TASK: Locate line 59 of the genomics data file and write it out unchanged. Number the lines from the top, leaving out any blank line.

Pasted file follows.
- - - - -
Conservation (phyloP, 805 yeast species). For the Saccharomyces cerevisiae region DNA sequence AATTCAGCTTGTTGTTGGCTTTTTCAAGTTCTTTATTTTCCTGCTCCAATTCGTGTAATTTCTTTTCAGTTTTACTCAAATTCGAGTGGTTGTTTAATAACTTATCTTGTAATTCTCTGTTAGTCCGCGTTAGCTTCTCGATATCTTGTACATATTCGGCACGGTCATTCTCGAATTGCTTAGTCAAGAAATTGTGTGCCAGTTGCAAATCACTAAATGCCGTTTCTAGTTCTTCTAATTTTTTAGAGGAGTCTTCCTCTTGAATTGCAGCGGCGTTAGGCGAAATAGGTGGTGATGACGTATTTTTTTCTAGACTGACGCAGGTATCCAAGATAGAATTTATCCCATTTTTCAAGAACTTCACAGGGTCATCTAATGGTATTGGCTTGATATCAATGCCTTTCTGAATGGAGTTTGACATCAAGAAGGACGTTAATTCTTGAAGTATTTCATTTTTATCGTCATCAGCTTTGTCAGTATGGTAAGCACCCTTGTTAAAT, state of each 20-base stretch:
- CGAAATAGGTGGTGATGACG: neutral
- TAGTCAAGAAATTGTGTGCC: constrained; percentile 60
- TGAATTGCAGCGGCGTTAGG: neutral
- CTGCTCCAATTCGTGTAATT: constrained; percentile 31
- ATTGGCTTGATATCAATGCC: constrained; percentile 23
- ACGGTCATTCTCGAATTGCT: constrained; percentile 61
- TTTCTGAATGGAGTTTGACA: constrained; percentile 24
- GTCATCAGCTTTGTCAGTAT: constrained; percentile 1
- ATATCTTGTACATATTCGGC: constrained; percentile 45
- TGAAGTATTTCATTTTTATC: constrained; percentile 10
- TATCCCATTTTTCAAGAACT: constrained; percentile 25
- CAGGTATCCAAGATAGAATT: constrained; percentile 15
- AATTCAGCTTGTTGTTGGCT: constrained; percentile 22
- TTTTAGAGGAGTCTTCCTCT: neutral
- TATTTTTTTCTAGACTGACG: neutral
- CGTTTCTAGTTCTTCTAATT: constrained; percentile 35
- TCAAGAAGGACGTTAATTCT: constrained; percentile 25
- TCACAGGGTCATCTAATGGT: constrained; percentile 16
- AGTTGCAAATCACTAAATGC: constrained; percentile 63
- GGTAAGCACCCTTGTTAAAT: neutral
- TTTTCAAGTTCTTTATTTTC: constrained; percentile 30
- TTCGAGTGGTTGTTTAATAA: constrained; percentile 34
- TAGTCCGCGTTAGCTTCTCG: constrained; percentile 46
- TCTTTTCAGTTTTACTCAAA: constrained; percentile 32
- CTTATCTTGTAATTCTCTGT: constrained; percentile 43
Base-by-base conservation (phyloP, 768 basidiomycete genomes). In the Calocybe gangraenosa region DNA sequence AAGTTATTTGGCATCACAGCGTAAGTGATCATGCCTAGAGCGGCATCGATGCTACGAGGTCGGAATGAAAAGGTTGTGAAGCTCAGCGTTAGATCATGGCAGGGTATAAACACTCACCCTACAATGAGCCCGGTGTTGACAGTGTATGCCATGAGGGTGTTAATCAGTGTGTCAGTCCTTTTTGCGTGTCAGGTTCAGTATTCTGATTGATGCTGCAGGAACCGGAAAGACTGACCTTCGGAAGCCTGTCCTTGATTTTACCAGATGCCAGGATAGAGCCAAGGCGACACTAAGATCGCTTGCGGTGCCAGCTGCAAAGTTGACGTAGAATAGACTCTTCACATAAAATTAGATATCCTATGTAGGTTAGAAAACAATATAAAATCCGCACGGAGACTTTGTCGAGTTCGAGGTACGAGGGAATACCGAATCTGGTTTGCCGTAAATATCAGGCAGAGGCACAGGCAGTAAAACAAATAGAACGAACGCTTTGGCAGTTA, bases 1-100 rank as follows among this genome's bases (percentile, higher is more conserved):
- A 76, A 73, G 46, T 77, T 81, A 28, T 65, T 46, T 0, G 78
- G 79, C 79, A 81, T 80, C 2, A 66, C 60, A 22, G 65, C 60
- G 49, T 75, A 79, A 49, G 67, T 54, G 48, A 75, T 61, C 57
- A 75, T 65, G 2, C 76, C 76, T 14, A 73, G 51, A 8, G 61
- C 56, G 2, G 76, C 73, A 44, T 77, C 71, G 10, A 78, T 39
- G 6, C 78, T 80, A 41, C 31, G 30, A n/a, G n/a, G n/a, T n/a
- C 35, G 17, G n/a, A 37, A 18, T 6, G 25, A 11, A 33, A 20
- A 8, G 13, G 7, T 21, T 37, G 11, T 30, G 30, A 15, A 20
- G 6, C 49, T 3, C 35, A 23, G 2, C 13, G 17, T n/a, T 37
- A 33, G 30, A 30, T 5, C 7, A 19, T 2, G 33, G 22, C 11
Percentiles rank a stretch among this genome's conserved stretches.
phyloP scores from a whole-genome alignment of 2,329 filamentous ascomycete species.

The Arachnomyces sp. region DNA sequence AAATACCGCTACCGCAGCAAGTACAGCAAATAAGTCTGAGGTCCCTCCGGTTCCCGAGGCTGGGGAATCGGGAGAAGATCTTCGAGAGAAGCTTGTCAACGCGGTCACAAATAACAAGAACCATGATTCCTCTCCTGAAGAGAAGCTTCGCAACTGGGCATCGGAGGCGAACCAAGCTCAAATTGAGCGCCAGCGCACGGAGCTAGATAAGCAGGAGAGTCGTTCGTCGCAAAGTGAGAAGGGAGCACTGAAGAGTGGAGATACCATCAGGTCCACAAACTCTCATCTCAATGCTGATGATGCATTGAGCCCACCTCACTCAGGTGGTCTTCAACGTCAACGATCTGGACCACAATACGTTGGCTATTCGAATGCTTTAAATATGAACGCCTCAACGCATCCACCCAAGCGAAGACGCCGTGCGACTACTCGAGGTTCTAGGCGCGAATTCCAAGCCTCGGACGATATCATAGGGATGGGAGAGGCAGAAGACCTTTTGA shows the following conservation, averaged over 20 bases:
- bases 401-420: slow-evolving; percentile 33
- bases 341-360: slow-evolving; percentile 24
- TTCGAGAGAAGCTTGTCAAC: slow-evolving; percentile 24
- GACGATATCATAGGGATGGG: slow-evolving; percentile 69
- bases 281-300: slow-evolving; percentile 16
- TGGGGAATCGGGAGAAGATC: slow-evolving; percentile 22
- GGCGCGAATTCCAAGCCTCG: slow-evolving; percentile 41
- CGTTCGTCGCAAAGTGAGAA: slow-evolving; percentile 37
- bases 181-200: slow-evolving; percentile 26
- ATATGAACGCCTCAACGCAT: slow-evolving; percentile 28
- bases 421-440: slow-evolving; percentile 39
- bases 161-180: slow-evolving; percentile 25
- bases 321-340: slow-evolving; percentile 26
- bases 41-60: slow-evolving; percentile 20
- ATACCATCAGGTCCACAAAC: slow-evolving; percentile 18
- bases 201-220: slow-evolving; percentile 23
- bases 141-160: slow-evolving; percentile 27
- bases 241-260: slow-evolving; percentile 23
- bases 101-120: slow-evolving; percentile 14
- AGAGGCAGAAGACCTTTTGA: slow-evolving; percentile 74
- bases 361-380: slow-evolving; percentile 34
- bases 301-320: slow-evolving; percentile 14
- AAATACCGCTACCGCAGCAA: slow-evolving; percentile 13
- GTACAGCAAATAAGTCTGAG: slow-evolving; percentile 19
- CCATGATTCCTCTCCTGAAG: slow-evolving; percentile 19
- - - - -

- bases 101-120: slow-evolving; percentile 14